The theme of the redesigns drifted towards some form of removable rings around the perimeter of the motor which retained the wheel between them.  I bounced around between two means of “removable” – either giant threaded rings:

… or radial screws, in the same manner that I would later execute on Deathrunner:

Threaded collars offer a way to actually tighten to the wheel – retaining it by compressive friction, but I consider threading a nontrivial operation. Additionally, there would still be a need to assemble the motor’s bearing endcaps that was nonpermanent, a difficult affair unless I either wanted to thread over crossdrilled holes or make the endcaps themselves an additional threaded mount. Either way, lots of threads, and lots of chance to bum it up.

On the other hand, some radially bolted collars are simpler to make, but don’t allow setting the ‘grip’ on the wheel – if i’m a millimeter short, then the wheel wouldn’t be actually retained under torque, and so on. They also allow easier installation or removal of the endcaps, as I saw on Deathrunner.

So what’s the decision here, then?

Well, an exact 50/50 compromise. On one side, radial case screws drilled into the magnet can (which is now much thicker and structural, and features a solid integrated collar) retain a bearing endcap. This is the “service entrance” since these parts are not permanently joined.

The other side features a removable threaded collar that mates with fine threads cut into the steel can. I included some spanner wrench holes to aid in tightening and removing. The bearing cap on this side is “permanent” – it will be aluminum, but slam-fitted into the can.

This was the design I settled on. It achieves a good balance of manufacturing convenience with serviceability.  Now I needed the stator out of the now retired motor. I disassembled RazEr to have a look at the motor insides after the failure.

Nothing prepared me for the utter horror that was the motor internals.

It’s already looking bad. Bent bolts, stripped threads and heads, and clumps of torn up urethane and hot glue debris.

Where’s the tire?

Oh, yeah. I had to cut that off because the screws were too broken to be extracted from the endcap, and the whole thing was probably friction welded together by now.

I finally knock one endcap off with a large screwdriver and mallet and



The entire interior surface of the motor was completely caked in some black powdery mess. It looks like something either got inside, or otherwise managed to interfere with the stator-rotor airgap, and subsequently got ground to bits.

This probably explained the inability of the motor to start from standstill because of the massive friction.

Through some investigation of the surface conformity of the magnets, I discovered these two loose and displaced magnets which bear clear scraping marks. The black powder is probably corroded magnet bits – both dust from their ceramic bulk and the nickel-copper plating. There’s probably stator steel particles involves also. Rust on the interior tells me that water got into the motor, probably from riding around all winter.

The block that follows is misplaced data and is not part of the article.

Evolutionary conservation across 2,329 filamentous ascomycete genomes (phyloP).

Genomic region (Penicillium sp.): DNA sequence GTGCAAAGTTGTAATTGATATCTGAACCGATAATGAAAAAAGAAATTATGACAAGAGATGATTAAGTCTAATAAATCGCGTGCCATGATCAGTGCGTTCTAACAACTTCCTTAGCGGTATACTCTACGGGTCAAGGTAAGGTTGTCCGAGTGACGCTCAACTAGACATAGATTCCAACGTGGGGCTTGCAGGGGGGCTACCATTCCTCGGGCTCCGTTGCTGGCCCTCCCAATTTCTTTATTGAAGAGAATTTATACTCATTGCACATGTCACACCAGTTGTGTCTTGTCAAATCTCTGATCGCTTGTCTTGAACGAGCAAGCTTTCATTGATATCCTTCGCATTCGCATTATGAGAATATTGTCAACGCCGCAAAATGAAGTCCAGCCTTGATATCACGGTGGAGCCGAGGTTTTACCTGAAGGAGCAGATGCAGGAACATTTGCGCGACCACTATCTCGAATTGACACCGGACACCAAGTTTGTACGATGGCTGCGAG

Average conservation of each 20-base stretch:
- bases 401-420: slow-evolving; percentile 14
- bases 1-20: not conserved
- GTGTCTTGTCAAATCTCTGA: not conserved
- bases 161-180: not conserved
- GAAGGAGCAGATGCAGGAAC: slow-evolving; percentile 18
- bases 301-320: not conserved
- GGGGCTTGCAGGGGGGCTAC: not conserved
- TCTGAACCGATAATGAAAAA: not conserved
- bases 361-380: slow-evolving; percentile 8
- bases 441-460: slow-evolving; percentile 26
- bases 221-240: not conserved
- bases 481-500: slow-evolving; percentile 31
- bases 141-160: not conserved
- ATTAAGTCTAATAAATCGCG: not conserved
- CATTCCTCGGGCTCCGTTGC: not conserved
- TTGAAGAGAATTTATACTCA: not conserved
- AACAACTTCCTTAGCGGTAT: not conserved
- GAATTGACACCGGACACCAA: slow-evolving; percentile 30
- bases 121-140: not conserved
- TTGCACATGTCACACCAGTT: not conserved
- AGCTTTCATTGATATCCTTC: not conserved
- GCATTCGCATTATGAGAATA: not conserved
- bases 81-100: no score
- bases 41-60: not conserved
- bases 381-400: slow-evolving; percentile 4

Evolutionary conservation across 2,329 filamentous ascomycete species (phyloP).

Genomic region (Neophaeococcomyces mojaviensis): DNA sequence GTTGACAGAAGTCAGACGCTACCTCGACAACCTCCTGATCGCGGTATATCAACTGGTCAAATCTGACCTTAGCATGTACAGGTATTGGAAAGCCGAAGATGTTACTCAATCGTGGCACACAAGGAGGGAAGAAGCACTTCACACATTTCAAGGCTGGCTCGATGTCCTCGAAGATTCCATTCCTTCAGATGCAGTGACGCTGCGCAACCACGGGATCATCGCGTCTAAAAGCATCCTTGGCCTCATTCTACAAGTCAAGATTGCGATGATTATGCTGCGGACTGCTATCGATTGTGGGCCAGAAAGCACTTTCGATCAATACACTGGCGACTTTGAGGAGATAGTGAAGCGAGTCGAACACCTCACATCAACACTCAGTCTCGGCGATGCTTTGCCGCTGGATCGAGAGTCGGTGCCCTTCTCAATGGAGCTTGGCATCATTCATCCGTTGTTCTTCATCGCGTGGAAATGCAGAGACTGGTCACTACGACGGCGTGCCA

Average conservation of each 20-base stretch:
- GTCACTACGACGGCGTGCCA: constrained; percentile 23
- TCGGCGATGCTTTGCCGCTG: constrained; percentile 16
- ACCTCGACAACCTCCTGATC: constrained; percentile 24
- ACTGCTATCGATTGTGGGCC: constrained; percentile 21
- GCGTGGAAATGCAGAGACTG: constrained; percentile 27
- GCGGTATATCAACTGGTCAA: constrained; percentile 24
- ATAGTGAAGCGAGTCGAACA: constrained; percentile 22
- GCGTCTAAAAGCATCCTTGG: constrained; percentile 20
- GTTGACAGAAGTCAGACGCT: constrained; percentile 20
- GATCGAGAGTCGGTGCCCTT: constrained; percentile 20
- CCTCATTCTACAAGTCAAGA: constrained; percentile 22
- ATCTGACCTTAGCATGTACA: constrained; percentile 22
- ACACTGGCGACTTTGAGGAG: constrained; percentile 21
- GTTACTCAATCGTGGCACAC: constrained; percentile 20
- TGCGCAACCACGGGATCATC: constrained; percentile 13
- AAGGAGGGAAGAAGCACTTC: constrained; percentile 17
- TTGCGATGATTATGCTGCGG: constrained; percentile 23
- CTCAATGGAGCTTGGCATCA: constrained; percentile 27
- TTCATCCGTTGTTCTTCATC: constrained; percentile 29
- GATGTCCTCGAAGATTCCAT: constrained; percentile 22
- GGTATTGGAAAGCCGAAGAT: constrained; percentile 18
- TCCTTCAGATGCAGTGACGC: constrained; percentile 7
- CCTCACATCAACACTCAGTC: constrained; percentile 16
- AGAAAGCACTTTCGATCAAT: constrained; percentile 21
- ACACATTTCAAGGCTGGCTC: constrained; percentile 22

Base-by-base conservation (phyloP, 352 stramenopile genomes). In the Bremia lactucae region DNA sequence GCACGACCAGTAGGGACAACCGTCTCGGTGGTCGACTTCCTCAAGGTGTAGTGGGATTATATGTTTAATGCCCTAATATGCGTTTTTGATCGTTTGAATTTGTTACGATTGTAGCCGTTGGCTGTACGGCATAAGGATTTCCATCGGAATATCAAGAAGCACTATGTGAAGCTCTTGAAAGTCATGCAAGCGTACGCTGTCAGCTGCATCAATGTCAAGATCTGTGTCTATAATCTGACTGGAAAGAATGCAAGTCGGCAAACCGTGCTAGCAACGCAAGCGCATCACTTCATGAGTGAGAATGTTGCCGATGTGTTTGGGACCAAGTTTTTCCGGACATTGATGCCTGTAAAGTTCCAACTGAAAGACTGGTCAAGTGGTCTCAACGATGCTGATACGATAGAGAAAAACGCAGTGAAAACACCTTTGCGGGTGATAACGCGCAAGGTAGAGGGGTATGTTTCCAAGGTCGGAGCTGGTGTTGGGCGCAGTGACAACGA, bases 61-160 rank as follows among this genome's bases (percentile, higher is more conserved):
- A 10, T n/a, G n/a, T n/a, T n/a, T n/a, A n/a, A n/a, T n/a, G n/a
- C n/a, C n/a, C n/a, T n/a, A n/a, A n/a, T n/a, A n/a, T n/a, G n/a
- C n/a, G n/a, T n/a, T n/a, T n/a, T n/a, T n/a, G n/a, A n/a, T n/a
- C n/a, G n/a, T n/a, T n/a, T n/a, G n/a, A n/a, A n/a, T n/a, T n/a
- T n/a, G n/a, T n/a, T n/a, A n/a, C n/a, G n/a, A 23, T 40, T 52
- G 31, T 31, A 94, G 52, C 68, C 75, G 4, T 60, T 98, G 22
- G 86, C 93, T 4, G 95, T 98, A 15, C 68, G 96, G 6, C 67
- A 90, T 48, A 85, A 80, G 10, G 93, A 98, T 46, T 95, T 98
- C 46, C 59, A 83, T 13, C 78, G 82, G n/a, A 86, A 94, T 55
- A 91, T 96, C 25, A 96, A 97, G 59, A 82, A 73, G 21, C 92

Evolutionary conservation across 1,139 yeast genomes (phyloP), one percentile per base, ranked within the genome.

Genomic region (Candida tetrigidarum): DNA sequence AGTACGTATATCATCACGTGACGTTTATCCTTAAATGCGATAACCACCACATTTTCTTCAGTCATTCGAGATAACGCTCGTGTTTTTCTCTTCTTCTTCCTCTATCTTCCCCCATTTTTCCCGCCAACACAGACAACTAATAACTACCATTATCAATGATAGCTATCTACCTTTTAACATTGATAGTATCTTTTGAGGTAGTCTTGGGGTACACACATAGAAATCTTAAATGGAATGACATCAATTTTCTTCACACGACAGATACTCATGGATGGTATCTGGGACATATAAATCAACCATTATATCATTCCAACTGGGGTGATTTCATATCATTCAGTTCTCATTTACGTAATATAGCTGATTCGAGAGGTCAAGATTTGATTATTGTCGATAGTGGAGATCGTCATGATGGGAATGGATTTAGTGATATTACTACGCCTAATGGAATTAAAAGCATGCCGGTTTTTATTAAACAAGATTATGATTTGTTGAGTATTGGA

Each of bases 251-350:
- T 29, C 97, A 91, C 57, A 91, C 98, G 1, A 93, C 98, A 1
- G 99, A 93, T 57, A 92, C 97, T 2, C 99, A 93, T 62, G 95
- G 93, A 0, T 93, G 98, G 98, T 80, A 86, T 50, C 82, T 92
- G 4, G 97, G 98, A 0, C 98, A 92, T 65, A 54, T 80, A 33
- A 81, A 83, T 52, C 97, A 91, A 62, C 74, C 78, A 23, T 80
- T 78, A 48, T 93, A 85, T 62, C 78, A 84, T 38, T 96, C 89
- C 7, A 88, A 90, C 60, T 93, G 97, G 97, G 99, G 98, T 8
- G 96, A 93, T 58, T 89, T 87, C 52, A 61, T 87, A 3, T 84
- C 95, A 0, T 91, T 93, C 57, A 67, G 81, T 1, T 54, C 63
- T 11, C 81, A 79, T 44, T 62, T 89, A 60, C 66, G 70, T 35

The motor casing, after separation.

I feared for the stator’s integrity, but it was electrically sound  – no burns or broken wires. The loose magnet had carved a very impressive gouge across half its thickness. The uniformity of this gouge tells me that the magnet has been dragging like this for a very long time.

Seriously – that’s a wear pattern you usually see on DC motor commutators.

The damage isn’t permanent or serious, so the stator will be reused.

Alright, so usually this is where I make about 4 build reports detaining every minor machining step in the process of making this thing. But I think we’ve heard enough about day to day machine technique, so I’ll start saving some words and just show the interesting steps.

I got up one day and decided to just blitz everything in one shop spree. I got most of the way there, too.  The components above are “protoforms” – they don’t have holes drilled and tapped yet, but the basic shape of the motor is done and the threads have even been cut into the motor can!

Making the can’s  3 1/4″-24 GYF (Girl You Fine) thread went quicker and was less disasterous than I had anticipated. Fortunately, my toy indexable cutter set came with a carbide tipped threading tool. Regardless, the finish left alot to be desired. I ended up running a needle file through the threads to clean them up – otherwise, the steel appeared more liable to tearing and smearing than.. cutting.

I suspect it’s just a matter of technique, though. That and tool quality – something mitr0nz lacks a bit.

Hurrr. A bit.

Making the threaded external collar, though, was a adventure in a first. I had to make internal threads that had to mate with an external one.

A long time ago, I anticipated eventually having to deal with this problem (or was just tool shopping) and picked up some internal threading tools, both left hand and right handed. I finally was able to whip one out and use it on the aluminum threaded collar.

Here they are, the most hideous threads known to man.

Actually, they are not that bad. Aluminum machines like a blaze with carbide, and most of the gunk in the threads is just particles mixed in cutting oil.

And the motor can screws on!

I decided to leave the inner diameter a little loose. This made the collar wobble slightly on the motor can, but I figured that while removing metal is always easier than putting it back, trying to line up the lathe’s leadscrew and threading feed with something it already made is not so easy.

A bit of shaping and parting later, there was a threaded collar.

And the collar threaded onto the can…

And everything test-fitted together.

After making sure the fits were correct, I put in the new motor magnets. They are SuperdupermagnetGeorge‘s M2515. For all your stock and custom magnet needs, see Supermagnet George. He’s supplied the mags for literally ALL the motors I have ever built, including the customs for Deathrunner!

There are very few magnet arrangements that yield an almost 100% fill with flat magnets, but somehow, during the builds of this motor, I managed to hit two already. 28 magnets complete a circle in this redesigned can with a gap the size of a few stacked sheets of paper left over!

It could have been totally closed if I had machined the can just 0.005″ smaller.

With the motor assembled, I cored out my last 125mm scooter wheel.

And here is the motor in the test fixture, ready for a whirl. I ended up being too lazy to actually put fastening features on the ring, and ended up just cranking it with a set of vise grips.

I can’t say that I’m satisfied with the machining tolerances (there’s a very small amount of wobble and the bearing fits are suboptimal), but that’s what I get for blitzing everything.